The operating room at Womack Army Medical Center has been busy since Soldiers redeployed from Afghanistan last year.

According to Dr. (Maj.) Stephen Parada, 36, an orthopedic surgeon at WAMC, as of late April, physicians have addressed more than 100 anterior cruciate ligament injuries and more than 80 ankle fractures.

Many of the injuries are training-related or come from Soldiers being actively involved in sports such as soccer, basketball and football, Parada said. But, those injuries could affect a Soldier’s ability to exercise and maintain readiness.

Getting injured can sideline a Soldier for quite some time. An Achilles tear, for instance, can require a six- to eight-month recovery, while ACL restructuring may average nearly nine months recovery time.

What can Soldiers do to prevent injuries?

First, check with a physician before beginning an exercise program, said Dr. Benjamin Ingram, chief, Sports Medicine, WAMC.

As a person ages, cardio-vascular concerns increase, and the patient should make sure he or she is cleared by a physician before starting an exercise routine.

“Make sure the patient is low-risk for exercise,” he explained.

If the patient has been cleared, there are steps that can be taken to decrease the likelihood of injury, such as doing warm-ups to gradually increase a person’s heart rate before beginning a high-intensity exercise such as sprinting, Parada said. Warming up could help avoid injuries such as hamstring and Achilles tendon tears.

Another way to potentially avoid injury is not to exercise to the point of fatigue, Parada said. If a person is lifting weights, for instance, reduce the number of repetitions or the amount of weight lifted to thwart a shoulder dislocation. Muscles are supposed to stabilize the shoulder joint, but overexertion compromises the stabilization system.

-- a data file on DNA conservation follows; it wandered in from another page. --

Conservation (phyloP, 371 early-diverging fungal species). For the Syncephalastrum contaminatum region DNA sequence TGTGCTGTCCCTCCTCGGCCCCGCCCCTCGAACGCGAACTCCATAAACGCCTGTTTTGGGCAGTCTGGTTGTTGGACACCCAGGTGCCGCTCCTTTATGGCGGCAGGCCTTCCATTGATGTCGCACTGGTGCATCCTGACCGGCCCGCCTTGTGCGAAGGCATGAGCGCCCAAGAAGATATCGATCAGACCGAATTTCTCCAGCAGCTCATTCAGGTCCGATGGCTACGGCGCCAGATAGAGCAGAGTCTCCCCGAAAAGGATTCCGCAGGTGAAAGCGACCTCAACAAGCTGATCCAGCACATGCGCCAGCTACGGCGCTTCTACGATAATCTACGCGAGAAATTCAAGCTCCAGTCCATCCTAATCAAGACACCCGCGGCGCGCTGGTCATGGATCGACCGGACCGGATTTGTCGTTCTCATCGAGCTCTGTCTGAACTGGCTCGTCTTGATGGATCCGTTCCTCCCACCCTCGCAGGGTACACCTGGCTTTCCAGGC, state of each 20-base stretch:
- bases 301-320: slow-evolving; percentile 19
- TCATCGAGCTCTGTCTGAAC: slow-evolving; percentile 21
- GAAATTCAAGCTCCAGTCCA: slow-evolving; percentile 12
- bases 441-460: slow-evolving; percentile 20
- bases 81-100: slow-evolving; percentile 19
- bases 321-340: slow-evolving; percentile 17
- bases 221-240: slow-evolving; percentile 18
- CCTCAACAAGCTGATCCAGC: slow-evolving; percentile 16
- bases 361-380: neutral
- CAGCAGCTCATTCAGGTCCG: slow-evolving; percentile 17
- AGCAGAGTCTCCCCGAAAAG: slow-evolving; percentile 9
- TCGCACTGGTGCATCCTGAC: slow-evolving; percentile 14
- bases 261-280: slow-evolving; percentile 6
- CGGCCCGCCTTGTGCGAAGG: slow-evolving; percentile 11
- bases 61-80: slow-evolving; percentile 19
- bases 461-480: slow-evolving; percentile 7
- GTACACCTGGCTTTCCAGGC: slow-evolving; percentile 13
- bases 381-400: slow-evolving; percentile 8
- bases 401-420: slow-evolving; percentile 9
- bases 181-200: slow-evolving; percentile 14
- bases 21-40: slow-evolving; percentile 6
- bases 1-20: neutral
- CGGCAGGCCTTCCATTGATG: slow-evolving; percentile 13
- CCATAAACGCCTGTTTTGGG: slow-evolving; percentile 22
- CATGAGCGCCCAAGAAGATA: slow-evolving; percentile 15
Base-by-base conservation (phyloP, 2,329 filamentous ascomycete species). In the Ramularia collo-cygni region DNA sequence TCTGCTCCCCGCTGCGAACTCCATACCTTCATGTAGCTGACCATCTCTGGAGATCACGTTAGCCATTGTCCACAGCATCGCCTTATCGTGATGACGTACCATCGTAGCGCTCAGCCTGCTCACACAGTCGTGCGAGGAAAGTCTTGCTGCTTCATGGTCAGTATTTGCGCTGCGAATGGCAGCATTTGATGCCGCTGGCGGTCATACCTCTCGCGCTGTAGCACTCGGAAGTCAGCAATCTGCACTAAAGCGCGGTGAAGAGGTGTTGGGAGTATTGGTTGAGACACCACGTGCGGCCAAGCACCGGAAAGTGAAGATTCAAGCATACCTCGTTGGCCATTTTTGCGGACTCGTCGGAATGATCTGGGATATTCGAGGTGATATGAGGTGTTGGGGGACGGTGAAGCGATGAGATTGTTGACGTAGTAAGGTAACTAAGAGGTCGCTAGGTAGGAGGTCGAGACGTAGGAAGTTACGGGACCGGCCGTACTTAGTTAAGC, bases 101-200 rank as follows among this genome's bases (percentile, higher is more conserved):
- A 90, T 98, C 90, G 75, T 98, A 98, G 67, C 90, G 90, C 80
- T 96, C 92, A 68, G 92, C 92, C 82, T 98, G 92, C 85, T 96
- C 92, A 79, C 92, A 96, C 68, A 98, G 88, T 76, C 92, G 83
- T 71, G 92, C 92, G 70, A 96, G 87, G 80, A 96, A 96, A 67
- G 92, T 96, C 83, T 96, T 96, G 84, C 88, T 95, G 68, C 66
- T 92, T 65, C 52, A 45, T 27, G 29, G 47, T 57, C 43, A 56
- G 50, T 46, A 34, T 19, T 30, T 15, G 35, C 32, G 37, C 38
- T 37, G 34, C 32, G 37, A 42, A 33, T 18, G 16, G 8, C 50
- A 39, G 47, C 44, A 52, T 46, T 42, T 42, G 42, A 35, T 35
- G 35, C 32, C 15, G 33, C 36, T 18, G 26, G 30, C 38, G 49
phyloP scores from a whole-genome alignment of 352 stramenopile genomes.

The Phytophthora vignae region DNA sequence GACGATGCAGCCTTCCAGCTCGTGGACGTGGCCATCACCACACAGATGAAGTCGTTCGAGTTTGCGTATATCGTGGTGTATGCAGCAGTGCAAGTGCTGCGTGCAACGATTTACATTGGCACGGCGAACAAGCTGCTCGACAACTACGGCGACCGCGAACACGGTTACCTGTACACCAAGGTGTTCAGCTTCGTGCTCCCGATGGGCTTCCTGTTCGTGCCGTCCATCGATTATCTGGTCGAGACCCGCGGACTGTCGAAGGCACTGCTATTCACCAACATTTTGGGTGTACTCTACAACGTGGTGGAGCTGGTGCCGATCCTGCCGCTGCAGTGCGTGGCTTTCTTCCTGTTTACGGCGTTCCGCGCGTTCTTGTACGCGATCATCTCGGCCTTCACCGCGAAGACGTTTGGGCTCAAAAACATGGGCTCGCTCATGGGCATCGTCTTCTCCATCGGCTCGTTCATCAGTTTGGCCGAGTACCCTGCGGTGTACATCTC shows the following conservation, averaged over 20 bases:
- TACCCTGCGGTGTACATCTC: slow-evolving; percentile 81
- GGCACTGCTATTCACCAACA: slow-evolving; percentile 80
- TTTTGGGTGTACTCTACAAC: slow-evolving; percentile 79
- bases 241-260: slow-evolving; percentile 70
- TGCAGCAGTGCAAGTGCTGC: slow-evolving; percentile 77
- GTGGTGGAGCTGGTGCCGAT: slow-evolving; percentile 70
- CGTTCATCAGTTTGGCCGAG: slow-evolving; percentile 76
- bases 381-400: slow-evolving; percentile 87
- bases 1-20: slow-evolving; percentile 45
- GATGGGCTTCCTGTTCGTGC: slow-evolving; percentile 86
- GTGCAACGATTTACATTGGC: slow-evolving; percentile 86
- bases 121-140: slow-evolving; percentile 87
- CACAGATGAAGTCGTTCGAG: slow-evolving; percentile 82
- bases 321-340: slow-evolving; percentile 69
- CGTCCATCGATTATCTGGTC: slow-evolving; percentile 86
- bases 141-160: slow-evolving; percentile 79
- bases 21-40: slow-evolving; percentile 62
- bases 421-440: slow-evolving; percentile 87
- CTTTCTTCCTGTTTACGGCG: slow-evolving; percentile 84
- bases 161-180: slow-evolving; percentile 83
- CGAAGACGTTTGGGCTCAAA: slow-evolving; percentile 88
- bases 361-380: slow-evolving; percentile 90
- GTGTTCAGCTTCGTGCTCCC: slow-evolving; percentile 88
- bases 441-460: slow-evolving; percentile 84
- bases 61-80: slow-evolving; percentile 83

“Either do less weight or don’t go to fatigue  — don’t knock that support system out,” said Parada.

But, recovery may be the least of concerns for an injured servicemember. In reality, there are some conditions that could cause a servicemember to be medically discharged. Those conditions pertain to muscular skeletal problems such as unstable shoulders, knee pain or lower back pain, explained Parada.

“It’s just hard to stay in the Army with those complaints,” he said.

Some medical conditions can not only end a military career, but could become life threatening.

Rhabdomyolysis, or a break down of muscle cells, can lead to problems such as organ or kidney failure. It usually results from extreme exertion and includes symptoms such as persistent pain, dark-colored urine and muscle weakness.

To avoid rhabdomyolysis, those who exercise should stay hydrated and progress gradually into a workout program.

The best part about treating injuries that do not require a medical board is that Soldiers can expect a complete return to everything they were doing prior to injury, said Parada, a seven-year veteran who has confidence in WAMC as a beacon in Army medicine.

“We feel we have the greatest place in the Army,” he said.